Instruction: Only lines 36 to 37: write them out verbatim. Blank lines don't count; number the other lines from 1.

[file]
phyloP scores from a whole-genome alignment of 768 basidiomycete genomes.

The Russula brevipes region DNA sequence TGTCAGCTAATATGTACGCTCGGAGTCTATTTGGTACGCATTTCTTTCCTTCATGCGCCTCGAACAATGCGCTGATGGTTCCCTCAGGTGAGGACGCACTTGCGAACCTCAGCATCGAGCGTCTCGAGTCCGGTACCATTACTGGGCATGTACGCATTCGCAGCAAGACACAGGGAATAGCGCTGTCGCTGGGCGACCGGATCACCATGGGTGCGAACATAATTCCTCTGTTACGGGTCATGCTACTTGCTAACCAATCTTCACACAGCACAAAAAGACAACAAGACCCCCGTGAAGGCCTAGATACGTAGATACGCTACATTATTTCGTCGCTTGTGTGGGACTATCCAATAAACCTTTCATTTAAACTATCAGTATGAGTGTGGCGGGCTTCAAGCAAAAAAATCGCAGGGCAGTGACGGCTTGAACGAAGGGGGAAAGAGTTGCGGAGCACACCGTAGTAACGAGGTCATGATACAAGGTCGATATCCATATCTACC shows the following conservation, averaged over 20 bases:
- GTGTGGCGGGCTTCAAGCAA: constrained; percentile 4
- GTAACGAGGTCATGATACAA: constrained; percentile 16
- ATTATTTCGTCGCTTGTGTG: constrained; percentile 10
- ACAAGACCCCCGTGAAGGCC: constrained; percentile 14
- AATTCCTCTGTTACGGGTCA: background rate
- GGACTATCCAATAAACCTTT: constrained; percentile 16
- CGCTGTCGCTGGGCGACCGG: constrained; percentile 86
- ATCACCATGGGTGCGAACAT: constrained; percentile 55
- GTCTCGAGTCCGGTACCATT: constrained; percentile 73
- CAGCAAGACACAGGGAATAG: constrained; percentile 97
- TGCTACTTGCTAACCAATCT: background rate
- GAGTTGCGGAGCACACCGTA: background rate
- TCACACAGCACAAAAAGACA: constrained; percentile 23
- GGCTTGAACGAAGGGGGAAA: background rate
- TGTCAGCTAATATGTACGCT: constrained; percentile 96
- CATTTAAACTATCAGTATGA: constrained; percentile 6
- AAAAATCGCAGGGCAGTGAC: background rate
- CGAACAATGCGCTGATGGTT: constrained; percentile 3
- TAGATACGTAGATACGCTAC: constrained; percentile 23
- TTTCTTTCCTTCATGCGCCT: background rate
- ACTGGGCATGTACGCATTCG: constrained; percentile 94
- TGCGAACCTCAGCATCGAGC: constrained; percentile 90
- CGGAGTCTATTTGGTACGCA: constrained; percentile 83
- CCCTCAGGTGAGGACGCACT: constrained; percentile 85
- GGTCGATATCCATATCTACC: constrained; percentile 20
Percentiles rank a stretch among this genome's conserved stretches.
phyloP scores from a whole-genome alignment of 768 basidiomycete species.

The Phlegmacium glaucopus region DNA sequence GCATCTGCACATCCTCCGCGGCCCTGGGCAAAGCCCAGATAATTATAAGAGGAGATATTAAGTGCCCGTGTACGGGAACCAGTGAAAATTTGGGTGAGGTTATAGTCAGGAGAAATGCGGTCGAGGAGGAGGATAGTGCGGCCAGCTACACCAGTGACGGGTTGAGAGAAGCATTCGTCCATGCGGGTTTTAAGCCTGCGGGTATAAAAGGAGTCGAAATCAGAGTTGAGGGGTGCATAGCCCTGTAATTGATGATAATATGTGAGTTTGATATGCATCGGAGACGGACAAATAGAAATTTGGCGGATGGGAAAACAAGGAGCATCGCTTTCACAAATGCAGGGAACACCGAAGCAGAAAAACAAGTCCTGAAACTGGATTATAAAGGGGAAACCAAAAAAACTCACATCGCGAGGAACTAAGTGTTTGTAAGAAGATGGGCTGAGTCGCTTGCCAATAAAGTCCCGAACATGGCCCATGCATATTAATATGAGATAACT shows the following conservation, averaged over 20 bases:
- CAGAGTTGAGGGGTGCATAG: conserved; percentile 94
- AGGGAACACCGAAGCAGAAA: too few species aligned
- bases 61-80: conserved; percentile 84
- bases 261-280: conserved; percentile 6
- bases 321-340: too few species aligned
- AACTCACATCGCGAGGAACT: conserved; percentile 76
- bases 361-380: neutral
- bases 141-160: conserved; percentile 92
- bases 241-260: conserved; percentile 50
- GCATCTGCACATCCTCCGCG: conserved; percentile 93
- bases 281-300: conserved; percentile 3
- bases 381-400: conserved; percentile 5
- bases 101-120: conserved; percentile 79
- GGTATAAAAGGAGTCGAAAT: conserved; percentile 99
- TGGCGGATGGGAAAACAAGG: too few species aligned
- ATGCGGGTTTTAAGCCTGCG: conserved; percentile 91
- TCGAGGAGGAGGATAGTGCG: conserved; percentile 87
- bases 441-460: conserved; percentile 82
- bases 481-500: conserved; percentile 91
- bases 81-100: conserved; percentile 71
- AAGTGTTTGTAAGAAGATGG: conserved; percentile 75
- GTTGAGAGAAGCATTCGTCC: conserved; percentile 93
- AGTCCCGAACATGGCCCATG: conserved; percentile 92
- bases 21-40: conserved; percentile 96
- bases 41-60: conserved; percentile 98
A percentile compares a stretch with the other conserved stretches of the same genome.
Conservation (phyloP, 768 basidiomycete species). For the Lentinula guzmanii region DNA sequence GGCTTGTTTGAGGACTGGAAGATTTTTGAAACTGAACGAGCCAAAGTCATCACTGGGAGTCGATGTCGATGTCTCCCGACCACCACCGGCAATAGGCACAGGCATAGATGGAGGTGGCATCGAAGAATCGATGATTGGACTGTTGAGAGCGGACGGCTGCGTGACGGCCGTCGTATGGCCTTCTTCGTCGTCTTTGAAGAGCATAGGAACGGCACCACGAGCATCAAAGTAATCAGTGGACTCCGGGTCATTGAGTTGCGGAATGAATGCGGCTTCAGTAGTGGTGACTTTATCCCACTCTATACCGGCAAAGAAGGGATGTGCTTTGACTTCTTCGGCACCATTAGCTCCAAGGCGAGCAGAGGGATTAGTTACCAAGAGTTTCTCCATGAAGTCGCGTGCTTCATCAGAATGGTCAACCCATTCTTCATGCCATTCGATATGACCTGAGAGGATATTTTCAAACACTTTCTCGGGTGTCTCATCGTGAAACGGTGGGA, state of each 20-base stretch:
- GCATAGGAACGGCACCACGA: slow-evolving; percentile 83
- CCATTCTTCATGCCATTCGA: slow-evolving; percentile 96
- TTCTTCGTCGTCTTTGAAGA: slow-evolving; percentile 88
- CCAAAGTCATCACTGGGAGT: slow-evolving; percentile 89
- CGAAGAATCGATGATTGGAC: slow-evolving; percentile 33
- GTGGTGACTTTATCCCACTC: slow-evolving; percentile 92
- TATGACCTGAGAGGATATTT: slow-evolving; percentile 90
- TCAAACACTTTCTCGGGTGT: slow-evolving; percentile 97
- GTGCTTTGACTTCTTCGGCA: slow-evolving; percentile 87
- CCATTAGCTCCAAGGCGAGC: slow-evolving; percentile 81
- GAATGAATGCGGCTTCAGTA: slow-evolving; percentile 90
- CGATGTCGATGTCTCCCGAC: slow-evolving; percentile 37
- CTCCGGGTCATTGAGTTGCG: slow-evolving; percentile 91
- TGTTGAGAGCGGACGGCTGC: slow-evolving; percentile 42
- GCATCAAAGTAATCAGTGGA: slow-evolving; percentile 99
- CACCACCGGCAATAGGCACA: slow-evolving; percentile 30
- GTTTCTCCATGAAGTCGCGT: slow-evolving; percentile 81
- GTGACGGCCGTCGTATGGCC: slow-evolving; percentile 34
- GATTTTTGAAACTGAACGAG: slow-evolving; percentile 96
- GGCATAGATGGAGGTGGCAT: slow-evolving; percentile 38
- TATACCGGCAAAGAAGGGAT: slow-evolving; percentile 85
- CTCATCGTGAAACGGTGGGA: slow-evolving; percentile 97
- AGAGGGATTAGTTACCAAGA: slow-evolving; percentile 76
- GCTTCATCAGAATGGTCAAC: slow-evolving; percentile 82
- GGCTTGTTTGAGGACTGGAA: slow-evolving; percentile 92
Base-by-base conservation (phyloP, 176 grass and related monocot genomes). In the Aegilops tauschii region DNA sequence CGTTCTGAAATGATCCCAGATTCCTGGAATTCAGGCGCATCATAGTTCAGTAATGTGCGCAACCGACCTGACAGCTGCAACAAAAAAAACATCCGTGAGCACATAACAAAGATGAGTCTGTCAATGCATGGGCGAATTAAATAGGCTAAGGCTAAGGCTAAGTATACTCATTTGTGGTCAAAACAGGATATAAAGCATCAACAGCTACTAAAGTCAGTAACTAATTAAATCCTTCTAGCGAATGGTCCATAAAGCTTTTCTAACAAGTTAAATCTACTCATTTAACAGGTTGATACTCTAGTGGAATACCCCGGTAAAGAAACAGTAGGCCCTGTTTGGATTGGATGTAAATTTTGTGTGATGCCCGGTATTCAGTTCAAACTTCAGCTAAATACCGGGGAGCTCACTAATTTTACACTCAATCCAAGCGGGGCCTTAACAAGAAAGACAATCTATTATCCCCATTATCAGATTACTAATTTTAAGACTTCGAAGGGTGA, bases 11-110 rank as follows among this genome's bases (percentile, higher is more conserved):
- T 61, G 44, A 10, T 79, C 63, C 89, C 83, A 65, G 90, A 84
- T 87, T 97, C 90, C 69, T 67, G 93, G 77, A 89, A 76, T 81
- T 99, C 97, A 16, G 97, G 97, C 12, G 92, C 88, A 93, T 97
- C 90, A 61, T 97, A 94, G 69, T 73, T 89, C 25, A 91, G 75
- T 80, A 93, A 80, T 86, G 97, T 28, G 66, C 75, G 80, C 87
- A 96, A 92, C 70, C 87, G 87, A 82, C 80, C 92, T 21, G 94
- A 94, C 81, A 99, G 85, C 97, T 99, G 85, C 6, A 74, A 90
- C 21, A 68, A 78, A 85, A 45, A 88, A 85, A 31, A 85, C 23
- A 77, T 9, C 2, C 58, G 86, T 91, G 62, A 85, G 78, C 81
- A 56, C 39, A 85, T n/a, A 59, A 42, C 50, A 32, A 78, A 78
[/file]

- AACTCACATCGCGAGGAACT: conserved; percentile 76
- bases 361-380: neutral